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Oracle 11g - Dataguard configuration

Hi,

Im planning to do a Dataguard setup using two separate VMware env each with one VM with Oracle installed. One will be of course the primary DB and the other the standby one.

I was wondering if its feasible to do such setup (taking in consideration of course that the VMs will have connection between each other) and if the Physichal standby configuration would be the best one to go on this setup and if you guys have any 'how to' to recommend to do this task.

Also, once the Dataguard is in place and working, is it feaseble to copy these two VMs that have the Oracle running from their two dif. VMware envs. to another two dif. VMware envs with similar configuration?

Tks,
Joao
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joaotelles
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joaotelles
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3 Solutions
 
slightwv (䄆 Netminder) Commented:
Cannot speak to Dataguard best practices.

I always like to point out Oracle's Support policy on VMware:
Support Position for Oracle Products Running on VMWare Virtualized Environments (Doc ID 249212.1)

In a nutshell:
Oracle will only provide support if the issue is a known problem or can be reproduced in a supported environment.  Otherwise you will have to get Oracle Support from VMware itself.

For that reason, I would never run Oracle on VMware in production.
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joaotellesAuthor Commented:
Any reliable document for the Dataguard configuration you can suggest?

Something that would also include the network pre-requisites.
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slightwv (䄆 Netminder) Commented:
Not a Data Guard person.  Only what I've read about in the docs and online.

I would start in the online docs.

http://docs.oracle.com/cd/E11882_01/server.112/e41134/toc.htm

It has:
2.3 Data Guard Operational Prerequisites
2.3.1 Hardware and Operating System Requirements
2.3.2 Oracle Software Requirements
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johnsoneSenior Oracle DBACommented:
As you are talking about a physical standby, I assume that you are going to use log shipping to keep the standby up to date and are not going with real time apply.  If that is the case, then the network requirement would be that the 2 systems need to be able to talk to each other and ship archives.  What you need beyond that depends on how many archives you are generating.

I would also hope that the 2 virtual machines you are building are on completely separate hardware.  If not, there really isn't a point to doing it, other than as a practice exercise.

As far as a how to on creating a physical standby, I use the documentation -> http://docs.oracle.com/cd/E11882_01/server.112/e41134/create_ps.htm#SBYDB00200  The examples and steps in there are pretty detailed.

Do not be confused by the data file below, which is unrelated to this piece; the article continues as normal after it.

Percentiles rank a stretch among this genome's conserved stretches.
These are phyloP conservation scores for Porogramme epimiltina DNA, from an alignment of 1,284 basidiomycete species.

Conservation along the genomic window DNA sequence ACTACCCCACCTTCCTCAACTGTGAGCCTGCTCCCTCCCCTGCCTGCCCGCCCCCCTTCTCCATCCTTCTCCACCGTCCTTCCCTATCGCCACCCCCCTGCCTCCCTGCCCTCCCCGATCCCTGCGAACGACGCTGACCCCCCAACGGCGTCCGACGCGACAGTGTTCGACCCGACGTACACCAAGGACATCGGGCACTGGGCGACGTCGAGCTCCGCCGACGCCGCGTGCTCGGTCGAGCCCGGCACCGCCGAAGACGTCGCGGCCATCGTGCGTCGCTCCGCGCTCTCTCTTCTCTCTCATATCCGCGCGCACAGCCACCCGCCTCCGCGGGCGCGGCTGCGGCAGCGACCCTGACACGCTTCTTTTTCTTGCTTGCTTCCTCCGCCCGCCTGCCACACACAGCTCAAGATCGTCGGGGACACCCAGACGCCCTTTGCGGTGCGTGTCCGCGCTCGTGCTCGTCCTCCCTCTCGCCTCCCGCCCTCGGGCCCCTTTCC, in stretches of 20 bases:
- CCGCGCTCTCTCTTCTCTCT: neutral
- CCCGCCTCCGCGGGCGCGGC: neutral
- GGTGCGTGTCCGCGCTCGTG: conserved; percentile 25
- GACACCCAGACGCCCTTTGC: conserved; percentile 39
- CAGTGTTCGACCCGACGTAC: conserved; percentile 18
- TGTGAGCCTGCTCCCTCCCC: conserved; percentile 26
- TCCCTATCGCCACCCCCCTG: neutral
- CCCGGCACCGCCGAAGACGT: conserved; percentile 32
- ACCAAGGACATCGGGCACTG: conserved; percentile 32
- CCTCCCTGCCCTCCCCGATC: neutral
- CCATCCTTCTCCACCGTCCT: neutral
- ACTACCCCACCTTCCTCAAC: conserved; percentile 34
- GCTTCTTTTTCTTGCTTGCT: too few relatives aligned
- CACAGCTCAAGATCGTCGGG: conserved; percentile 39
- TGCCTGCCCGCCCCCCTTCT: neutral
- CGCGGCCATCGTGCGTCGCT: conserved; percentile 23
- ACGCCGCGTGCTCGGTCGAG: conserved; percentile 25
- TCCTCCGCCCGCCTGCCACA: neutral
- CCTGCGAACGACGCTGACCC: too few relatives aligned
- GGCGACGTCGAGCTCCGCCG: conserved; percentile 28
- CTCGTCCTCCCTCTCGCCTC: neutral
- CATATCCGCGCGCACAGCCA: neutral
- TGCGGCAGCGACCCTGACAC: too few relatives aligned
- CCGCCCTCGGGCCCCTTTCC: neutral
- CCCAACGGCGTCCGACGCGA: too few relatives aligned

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joaotellesAuthor Commented:
Tks for the clarification and for the links.

I talked about the physical standby but as you explained I fdont think this is what Im looking for.. I need real time apply.. Im assuming now that this would be better achieved with a Logical Standby Database, is this the case?

Any network special requirement for this other than the 2 systems need to be able to talk to each other and enough bandwidth between them?

Yes they are in separate hardware.

Tks,
Joao
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johnsoneSenior Oracle DBACommented:
You can create a physical standby with real time apply.  I have never done it, so I don't know what the difference in maintenance is.  There is a difference in the command to start managed recovery, but I'm not sure if there is more than that.

If I was setting it up, I would have a separate NIC for the communication between the 2 machines.  It would be dedicated with all ports open.  Makes life a lot easier.  If that is feasible.
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Mark GeerlingsDatabase AdministratorCommented:
Yes, it is possible to set up Oracle11g on VMware and to have a physical standby server with DataGuard in real-time apply mode on a separate VM.

Remember, as others have indicated, Oracle doesn't certify this combination, so whether this is a good idea for your system or not, you will have to decide.  This isn't the safest way to run a production system.

Yes, ideally you would have at least two NICs in your physical machines so one NIC in each VM can be dedicated to the DataGuard log shipping, and the other NIC can handle the "normal" database user connections.
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